and my various activities.  I continued my volunteer work at the Hope of Israel ESOL school during the spring semester but decided that I really wanted to get into a program that was moving people along to an end result rather than just holding conversation classes.  I’ve now started doing some tutoring at the Excelsior Youth Center, a residential home for at-risk teen girls.  My interest in going ahead and earning my teaching certificate for Colorado and actually getting back into the classroom has been spurred.  I was also greatly privileged this fall to teach my own material on a Christian view of happiness to our women’s groups at Parker Hills.  Now I need to rewrite it all (I HATE rewriting) and see about getting it published.  With the availability of publishing on Kindle the idea doesn’t seem so far-fetched.  My cousin Gary Bennett has released a book on Kindle about his experiences in Rwanda (Faith Through Fire:  Rwanda and Me, authored by his brother Randy) with a hard copy book to follow next year, so that may be the path for me.  (Great book, by the way.  I would strongly recommend it.  Don’t start it unless you have a lot of time, though, because you won’t want to leave it unfinished.)  We’ve done lots of . . .


this year, but most of it was in the maintenance area.  I hope next year to report on how much asparagus we harvested, and how well the tomatoes did in the new area I have planned for them, and whether or not the dozens of salmon-colored four o’clocks I have seeds for did anything to fill in the numerous bare spots in both the front and back yard, and how much the spindly little bushes and grasses that I planted this year grew.   We just finished up our . . .


which included a visit from Jim’s sister Carol and her husband Alan.  They were able to come for a whopping ten days this year, so we crammed in all sorts of outings, including the Van Gogh exhibit at the Denver Art Museum, a viewing of The Hobbit (but only in 2-D, so we’ll have to see it again in 3-D to compare the two), and the Simpich Puppet Theater’s Christmas Carol.  It was a great time but over all too soon.  Today the Christmas lights have come down and great efforts are being made to install the TV antenna that Lowell and Jan gave us for Christmas.  Jim goes back to work tomorrow.  The new year has begun!  And that’s . . .


All the best from all of us,

Jim, Debi, Gideon, Smoggy, Dorrie, and Sandie

2011 Letter

March 4, 2012

February 2012

Dear Friends and Family,

Well, if I wait one more month to get this out I can say that I’m writing it for my birthday.  I’ll try to do better next year.  Anyway, here’s how last year went:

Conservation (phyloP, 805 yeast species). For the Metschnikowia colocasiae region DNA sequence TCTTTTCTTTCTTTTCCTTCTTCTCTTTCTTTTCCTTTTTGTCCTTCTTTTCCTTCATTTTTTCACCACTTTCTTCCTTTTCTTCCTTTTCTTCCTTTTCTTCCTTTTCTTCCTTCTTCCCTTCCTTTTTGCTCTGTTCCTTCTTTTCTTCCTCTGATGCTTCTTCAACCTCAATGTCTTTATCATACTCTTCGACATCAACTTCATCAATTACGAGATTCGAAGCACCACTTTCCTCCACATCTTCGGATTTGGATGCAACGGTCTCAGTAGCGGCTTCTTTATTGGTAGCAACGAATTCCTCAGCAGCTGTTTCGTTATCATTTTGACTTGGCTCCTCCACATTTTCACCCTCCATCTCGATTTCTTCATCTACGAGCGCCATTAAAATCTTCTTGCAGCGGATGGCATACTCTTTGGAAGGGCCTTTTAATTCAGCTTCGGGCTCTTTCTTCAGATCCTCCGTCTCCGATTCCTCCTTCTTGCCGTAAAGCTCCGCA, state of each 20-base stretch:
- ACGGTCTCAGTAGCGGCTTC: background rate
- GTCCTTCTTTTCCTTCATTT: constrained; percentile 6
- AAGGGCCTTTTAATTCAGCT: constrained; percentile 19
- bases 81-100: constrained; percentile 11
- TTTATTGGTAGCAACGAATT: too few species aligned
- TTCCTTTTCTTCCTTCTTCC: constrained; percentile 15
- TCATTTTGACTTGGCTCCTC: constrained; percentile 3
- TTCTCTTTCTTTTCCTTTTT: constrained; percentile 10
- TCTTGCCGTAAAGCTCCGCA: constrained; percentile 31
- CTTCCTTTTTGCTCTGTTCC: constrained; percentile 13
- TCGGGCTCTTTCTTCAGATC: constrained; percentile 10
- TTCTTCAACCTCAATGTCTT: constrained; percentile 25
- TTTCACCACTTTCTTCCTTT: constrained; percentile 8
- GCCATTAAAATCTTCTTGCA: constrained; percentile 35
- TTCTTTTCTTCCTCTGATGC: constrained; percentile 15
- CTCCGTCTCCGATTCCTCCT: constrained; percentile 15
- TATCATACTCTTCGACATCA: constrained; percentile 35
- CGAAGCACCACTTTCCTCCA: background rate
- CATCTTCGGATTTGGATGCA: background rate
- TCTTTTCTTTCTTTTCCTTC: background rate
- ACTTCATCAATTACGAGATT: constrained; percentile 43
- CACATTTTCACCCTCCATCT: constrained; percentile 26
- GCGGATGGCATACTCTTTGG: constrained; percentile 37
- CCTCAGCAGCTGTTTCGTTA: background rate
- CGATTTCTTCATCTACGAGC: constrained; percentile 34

I have a dear friend at church who will say periodically, “You guys sure get together with your family a lot!”  To which I always reply, “We moved out here to be closer to them.  Of course we spend a lot of time with them!  We love them!”  This has been a year rich in family get-togethers, with lots of Sunday lunches, birthday parties, movie outings, and just hanging out.  Jim’s parents continue their busy lives with many church activities and managing their square dance club.  Jan cracked her kneecap in a car accident a few weeks ago, and Lowell said that it’s hard to get her to relax and take it easy the way she’s supposed to.  Ed, Jim’s brother, continues to enrich Jim’s and Gideon’s lives with lots of new games brought in from his store.  (Our picture was taken over at Lowell and Jan’s recently, where we were playing a new game supplied by Ed called “Shadows over Camelot.”)  And we see my side of the family a lot, too.  It was really great to have all three of my nephews here for Thanksgiving dinner.  We’ll hope that next year we’ll get my niece too.


The elders at Parker Hills Bible Fellowship had been talking to Jim for some time about becoming an elder himself, and this year, after a lot of discussion and prayer, Jim was installed.  He preached his first sermon the Sunday after Thanksgiving and did an excellent job.  He is so glad to be a part of our church’s ministry and to take some of the load off of the other two elders.  He and I are now teaching the middle-school youth group class on Wednesday nights.  While that age group isn’t necessarily my first choice, we are having quite a time as we study various heroes of the faith down through the ages.  (We started out with Athanasius.  You remember him, don’t you?  We were thinking at one point of having some T-shirts printed up with his motto: “Athanasius contra mundo.”  However, I felt that perhaps it sounded a bit as if we were making him into Superman, so we didn’t do it.  The kids would have loved it, I’m sure.)  We have also signed up to go along as adult sponsors on the youth group missions trip in June, so I will be in charge of the meals for about 20 people for 8 days, with the closest grocery store being hours away.  I have continued to do a fair amount of cooking, with my biggest project for the year being the dinner for the adult Christmas party.  We had about 55 people in attendance, and I fed them prime rib.  Lots of fun, though with the usual crisis, this time involving potatoes that were far from done with only half an hour to go before dinner.  We managed, though.  I had someone say, “What did you do to those potatoes?  They were so good!”   I don’t think we could ever reproduce what we did under normal circumstances.   I will be helping with the women’s retreat in April and hope to start teaching a women’s Bible study next fall.  We are truly blessed with all the opportunities we’ve been given at this church.